Of the initial 73 rLF patients, some were unable to be confirmed as robotic cases (17) or had additional procedures conducted at the time of index fusion (6). Fifty patients met the final inclusion criteria. These robotic-assisted cases were matched to nonrobotic cases by the other spine surgeon for age (within 6 years), sex, approach to the spine (posterolateral interbody fusion and transforaminal lumbar interbody fusion only), and number of levels fused. Forty-two patients were matched. Cost data were available for 39 patients. Primary outcomes were day-of-surgery variable direct costs (VDCs). This included direct OR costs, supply costs, service costs, and LOS costs.

Cost Data Acquisition

The term “costs” for this study refers to the actual VDC to the institution with each individual patient encounter. Costs were not the charges to the payor. The overall direct variable costs for each patient encounter included direct variable supply costs (including disposables) and other direct variable costs that included OR costs and costs related to time in the OR. Cost variables were acquired from the director of financial decision and support at our institution.

Cost Definitions

Direct costs are thought to be a more accurate representation of true costs.28 For this study, total direct costs are the sum of the variable expenses directly related to patient care. VDCs represent incremental costs which would not have occurred if the surgery was not done. These costs vary with patient activity (ie, medications and medical tests). Included in these costs are labor wages for all personnel required for patient care of each surgical patient being treated, supplies (gowns, drapes IV equipment, etc, including robotic instruments), and drugs. By contrast, fixed direct costs (which were not evaluated in our study) represent incremental costs that would still have occurred even if the surgery was not done. This includes ongoing equipment costs (depreciation, maintenance contracts, and repairs), consulting fees, and administrative costs for both personnel (office manager, secretarial staff, etc) and office supplies/furnishings required to support this staff. Finally, the total direct costs were a summation of direct supply costs, direct costs of surgical time, and direct costs of services used. All variables were evaluated independent of the total cost and were compared between the approaches.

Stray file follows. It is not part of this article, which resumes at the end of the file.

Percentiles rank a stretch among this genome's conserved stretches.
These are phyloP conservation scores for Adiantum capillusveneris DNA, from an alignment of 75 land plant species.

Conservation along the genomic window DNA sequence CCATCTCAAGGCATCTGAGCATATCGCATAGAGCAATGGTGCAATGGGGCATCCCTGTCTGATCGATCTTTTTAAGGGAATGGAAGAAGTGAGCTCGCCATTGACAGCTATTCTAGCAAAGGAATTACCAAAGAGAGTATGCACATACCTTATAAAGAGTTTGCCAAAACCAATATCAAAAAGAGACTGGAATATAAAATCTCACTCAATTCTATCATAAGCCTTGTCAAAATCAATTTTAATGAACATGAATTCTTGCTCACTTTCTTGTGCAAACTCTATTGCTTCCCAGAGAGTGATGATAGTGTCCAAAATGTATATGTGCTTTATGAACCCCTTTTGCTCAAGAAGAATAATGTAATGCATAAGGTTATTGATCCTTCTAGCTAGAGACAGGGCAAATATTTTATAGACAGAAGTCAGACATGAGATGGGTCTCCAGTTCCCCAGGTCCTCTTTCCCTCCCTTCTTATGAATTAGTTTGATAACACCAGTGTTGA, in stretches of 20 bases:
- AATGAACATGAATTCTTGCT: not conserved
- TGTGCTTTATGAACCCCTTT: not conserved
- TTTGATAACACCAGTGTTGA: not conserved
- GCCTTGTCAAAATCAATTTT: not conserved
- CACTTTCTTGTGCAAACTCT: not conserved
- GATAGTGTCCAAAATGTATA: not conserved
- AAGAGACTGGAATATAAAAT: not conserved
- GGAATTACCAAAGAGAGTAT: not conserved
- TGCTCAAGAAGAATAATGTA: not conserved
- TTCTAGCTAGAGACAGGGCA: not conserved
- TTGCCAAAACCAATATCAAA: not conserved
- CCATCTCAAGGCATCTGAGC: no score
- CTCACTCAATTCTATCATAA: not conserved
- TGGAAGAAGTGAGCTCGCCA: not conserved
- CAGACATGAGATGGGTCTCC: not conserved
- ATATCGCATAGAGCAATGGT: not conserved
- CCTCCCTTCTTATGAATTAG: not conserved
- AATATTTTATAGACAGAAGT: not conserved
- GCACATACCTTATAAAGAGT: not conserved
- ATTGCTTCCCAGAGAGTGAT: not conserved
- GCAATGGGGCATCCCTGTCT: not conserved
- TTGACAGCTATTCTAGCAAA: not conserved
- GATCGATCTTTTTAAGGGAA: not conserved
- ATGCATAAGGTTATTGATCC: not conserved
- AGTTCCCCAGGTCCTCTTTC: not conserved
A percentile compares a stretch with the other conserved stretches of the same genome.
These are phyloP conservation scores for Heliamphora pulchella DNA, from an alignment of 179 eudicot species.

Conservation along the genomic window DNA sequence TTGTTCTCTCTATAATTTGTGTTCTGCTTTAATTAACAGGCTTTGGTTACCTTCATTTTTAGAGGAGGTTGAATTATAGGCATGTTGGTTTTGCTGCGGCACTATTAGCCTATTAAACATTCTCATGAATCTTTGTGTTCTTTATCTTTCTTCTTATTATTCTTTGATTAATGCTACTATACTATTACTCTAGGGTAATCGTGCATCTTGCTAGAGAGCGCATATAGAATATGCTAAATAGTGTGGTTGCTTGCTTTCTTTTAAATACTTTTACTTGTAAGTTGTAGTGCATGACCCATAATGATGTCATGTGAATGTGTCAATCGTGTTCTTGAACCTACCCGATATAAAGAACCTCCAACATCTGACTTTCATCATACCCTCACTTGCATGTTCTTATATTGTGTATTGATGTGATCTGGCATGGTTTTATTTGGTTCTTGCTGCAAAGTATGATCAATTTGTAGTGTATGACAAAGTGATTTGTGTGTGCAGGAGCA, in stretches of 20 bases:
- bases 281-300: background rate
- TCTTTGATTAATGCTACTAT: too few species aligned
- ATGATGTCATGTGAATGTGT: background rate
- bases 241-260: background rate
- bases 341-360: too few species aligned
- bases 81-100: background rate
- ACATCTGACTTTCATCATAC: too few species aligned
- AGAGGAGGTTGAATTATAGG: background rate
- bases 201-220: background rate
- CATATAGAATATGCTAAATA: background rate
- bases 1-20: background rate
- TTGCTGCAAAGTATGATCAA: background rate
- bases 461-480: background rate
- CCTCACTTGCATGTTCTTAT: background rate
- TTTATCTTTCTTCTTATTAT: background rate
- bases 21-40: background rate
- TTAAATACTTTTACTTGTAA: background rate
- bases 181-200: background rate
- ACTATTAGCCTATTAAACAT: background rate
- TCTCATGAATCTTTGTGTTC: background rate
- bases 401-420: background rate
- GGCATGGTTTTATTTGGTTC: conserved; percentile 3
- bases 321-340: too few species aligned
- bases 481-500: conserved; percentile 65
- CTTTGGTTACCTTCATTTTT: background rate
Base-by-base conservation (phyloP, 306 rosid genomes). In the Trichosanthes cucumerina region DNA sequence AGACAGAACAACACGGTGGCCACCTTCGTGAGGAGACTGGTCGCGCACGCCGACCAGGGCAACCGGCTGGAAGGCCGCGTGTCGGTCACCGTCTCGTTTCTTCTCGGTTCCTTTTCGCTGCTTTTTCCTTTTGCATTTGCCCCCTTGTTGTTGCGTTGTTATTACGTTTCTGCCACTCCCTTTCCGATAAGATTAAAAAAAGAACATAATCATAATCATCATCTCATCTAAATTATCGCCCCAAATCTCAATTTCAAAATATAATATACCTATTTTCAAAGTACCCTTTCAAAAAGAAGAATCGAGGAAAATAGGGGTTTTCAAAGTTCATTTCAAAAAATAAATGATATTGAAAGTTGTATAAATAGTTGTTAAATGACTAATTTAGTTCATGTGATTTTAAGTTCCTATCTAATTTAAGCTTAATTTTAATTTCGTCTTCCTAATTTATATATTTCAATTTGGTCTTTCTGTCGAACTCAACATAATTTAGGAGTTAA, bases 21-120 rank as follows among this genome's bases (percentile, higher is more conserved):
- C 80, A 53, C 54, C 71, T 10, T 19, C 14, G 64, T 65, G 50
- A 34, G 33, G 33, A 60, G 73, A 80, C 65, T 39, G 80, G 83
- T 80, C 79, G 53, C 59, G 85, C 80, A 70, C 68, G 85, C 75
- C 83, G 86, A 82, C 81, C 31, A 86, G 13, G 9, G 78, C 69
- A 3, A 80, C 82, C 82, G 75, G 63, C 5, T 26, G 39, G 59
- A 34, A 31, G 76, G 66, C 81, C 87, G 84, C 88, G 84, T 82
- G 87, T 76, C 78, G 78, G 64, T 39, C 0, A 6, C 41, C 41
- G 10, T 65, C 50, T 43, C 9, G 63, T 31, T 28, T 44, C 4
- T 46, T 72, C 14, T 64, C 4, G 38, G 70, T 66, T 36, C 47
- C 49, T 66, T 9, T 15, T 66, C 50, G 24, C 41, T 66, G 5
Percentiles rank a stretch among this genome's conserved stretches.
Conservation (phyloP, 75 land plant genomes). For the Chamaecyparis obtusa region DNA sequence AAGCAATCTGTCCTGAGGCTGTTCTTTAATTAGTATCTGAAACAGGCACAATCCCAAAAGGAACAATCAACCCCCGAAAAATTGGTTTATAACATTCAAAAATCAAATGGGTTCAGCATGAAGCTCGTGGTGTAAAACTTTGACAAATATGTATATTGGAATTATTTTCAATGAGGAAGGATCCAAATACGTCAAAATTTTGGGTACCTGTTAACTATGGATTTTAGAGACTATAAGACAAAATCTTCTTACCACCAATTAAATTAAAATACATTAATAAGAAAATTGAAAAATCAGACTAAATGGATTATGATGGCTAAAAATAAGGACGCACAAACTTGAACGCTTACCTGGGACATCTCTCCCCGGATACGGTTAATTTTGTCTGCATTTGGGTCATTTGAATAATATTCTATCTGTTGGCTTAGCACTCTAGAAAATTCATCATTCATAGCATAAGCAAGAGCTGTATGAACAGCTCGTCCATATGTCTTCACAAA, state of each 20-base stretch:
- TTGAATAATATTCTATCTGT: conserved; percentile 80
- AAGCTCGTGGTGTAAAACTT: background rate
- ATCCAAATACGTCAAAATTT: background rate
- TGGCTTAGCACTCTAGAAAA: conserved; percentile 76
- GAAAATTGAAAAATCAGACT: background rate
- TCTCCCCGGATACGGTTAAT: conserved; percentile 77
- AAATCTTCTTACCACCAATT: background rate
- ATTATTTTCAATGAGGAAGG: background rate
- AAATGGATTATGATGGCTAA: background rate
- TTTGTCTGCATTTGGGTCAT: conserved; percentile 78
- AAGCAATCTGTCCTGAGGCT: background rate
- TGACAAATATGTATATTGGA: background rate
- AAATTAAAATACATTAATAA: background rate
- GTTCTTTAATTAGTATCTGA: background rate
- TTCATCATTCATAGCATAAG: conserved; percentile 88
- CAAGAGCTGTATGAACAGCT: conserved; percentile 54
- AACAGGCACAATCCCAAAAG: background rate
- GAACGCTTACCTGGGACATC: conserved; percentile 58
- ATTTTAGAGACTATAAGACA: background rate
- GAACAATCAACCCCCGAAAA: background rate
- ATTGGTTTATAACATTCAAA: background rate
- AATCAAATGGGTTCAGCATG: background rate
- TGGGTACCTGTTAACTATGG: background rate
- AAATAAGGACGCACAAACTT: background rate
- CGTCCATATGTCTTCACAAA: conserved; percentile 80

Capital investment for both fluoroscopic freehand and robotic setups was not included in our summaries. Indirect costs that were not directly related to individual patient care were not included in this study.

Data Analysis

For analysis, we used Statistics Kingdom ( and Past4 version 4.09 (University of Oslo). The Shapiro-Wilk test was used to assess the normality of the continuous variables. The categorical variables were analyzed using the Pearson chi square test for association, and the continuous variables were analyzed using the Mann-Whitney U test. For all analyses, a P value of <0.05 was considered statistically significant.


Demographics and Clinical Outcomes

A total of 78 patients met criteria and were included in this study (39 rLF, 39 fLF—17 posterolateral interbody fusions, 22 transforaminal lumbar interbody fusions in each cohort). There were 54 one-level fusions, 18 two-level fusions, and six three-level fusions. Primary diagnoses in rLF included spondylolisthesis (32), degenerative disk disease (4), diskitis (1), disk herniation (1), and vertebral fracture (1). Primary diagnosis for fLF included spondylolisthesis (35), degenerative disk disease (1), spinal stenosis (1), and diskitis (1). No notable difference was observed in age, sex, BMI, history of lumbar spine surgery, OR time, or LOS (Table 1). rLF patients were more likely to have an American Society of Anesthesiologists rating of II (P = 0.04), and fLF patients were more likely to have an American Society of Anesthesiologists rating of III (P = 0.012). No significant difference was observed in 90-day readmissions between rLF and fLF, respectively (7.7% versus 2.6%, P = 0.305), or 90-day revision surgeries (7.7% versus 0%, P = 0.077). All readmissions in the robotic cohort underwent revision surgery; one patient had incomplete relief from an L4-L5 fusion (spondylolisthesis) and underwent an L3-L4 fusion; one patient had an interbody cage complication; and one patient had a surgical site infection. In the fluoroscopic cohort, one patient was readmitted for pain control because of sided radicular pain.